Only Kobe. He’d always end right on time but leave you wanting more.
Kobe was Chinatown
24 is global. His reach goes far beyond the Staples Center. Some people have never spoken a word of English but screamed Kobe at the top of their lungs when he’d rise for a fadeaway. There is not one American born player that’s more popular than him in China.
During his 20 years in the league, you could go to Chinatown and see him. Whether it was a knock off jersey or a framed picture, he connected to the community like no one else. The NBA has only been a global game for a short amount of time, and a lot of that had to do with him. The feeling that you get watching him contort his body through the air to get to the basket was universal.
Everyone wanted to defy the odds like Kobe.
Kobe was Downtown
Staples Center, the place he ended his career. The house that Kobe built.
Until 2000, it had been almost a decade since Los Angeles had won a sports title. Anywhere else in the country that’s celebrated. Not in LA. This is a town that doesn’t celebrate winners, it requires them. Kobe was the ultimate winner. Five championships. Tied for the most out of anyone that ever wore the royal purple and gold.
He wore it as a badge of honor.
Celebrities, icons and moguls all looked up to him. The city showed love for him unlike anyone else because every night in the confines of Staples he’d put on a show.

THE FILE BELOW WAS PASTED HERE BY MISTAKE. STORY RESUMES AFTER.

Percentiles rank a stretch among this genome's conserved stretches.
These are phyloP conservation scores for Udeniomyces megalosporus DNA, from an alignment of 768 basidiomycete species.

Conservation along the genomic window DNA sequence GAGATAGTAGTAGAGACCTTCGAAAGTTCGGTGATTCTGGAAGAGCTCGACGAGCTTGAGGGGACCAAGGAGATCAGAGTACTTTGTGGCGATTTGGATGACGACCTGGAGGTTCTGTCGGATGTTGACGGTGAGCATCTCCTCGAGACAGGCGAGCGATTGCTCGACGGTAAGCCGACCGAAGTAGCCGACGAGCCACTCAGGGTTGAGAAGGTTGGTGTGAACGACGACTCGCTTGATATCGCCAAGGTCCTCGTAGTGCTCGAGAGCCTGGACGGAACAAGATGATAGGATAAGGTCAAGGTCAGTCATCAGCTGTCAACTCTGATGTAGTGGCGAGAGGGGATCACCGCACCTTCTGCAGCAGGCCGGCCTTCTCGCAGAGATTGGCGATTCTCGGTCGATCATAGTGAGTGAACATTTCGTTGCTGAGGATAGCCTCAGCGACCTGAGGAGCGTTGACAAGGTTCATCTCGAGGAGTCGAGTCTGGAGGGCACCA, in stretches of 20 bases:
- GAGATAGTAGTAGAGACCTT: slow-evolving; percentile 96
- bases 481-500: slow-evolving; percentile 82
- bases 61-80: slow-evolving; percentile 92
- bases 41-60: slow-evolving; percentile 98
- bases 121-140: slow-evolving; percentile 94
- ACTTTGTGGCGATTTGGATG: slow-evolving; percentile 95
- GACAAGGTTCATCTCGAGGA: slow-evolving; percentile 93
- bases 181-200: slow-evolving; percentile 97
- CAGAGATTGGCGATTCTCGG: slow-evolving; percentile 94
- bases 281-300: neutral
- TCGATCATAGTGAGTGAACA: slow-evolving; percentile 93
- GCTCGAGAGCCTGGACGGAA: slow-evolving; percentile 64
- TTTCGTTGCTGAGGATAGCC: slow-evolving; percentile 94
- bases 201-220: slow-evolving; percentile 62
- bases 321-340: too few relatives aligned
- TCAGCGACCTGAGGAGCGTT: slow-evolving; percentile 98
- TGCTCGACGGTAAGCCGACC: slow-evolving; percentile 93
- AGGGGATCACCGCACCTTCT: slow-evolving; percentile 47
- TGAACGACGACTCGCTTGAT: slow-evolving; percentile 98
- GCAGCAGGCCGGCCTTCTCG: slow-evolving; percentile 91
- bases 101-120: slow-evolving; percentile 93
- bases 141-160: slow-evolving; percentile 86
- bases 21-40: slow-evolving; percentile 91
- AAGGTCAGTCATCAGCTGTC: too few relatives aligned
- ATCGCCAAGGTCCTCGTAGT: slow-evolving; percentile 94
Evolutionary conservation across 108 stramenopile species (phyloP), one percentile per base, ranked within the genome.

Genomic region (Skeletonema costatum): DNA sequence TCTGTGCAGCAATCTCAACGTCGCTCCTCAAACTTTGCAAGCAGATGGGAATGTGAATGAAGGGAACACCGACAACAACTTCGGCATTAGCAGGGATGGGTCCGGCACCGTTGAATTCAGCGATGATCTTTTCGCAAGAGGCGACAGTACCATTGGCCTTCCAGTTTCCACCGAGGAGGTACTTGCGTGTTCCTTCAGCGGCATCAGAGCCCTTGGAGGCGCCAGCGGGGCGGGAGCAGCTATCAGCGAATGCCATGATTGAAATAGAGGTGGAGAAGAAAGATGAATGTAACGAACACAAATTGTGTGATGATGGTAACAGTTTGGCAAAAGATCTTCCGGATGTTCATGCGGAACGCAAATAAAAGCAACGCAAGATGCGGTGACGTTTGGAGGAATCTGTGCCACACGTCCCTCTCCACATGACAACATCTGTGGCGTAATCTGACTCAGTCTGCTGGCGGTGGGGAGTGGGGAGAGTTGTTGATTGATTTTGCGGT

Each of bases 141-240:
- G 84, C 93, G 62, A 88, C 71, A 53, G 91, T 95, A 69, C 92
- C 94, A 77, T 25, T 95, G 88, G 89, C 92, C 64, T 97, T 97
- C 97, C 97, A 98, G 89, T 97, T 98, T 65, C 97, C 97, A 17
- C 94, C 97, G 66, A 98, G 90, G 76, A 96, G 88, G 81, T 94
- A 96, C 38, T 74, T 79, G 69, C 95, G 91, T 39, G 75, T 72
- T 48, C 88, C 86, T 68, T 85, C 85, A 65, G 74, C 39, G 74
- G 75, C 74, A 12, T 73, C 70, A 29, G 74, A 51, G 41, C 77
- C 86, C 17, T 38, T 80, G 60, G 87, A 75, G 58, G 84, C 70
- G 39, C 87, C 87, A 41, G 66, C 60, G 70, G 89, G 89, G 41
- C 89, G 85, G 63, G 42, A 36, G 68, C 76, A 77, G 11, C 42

There have been countless great scorers in the NBA, but no one turned putting the ball in the hoop into an artistic expression. At times, it seems like he’d create challenges for himself to increase the entertainment. He’d go out of his way to shoot over a double team or to find a new player to dunk over.
The images of him celebrating will live on forever. Hands outstretched, confetti raining around him as he stood over an entire city in attendance. He was a star, unlike any other.
Kobe was LA
One of my first memories was going to the 2000 championship parade. As a kid growing up in Los Angeles, nothing came before the Lakers. My parents had been fans all their lives, and they passed it on to my siblings and me as if it was hereditary. My mother dressed us up in matching eight jerseys, each with a pair of Kobe signature shoes to match. A laker flag proudly clung to the window of our car just like every other one that passed by. Millions of people coming to pay their respect to a team that brought success back to the city. Me, hanging on to my dad’s shoulders above the sea of gold and purple, hoping to catch a glimpse of the float pass by.
Those same millions mourned on Sunday.
“This is how 9/11 felt.”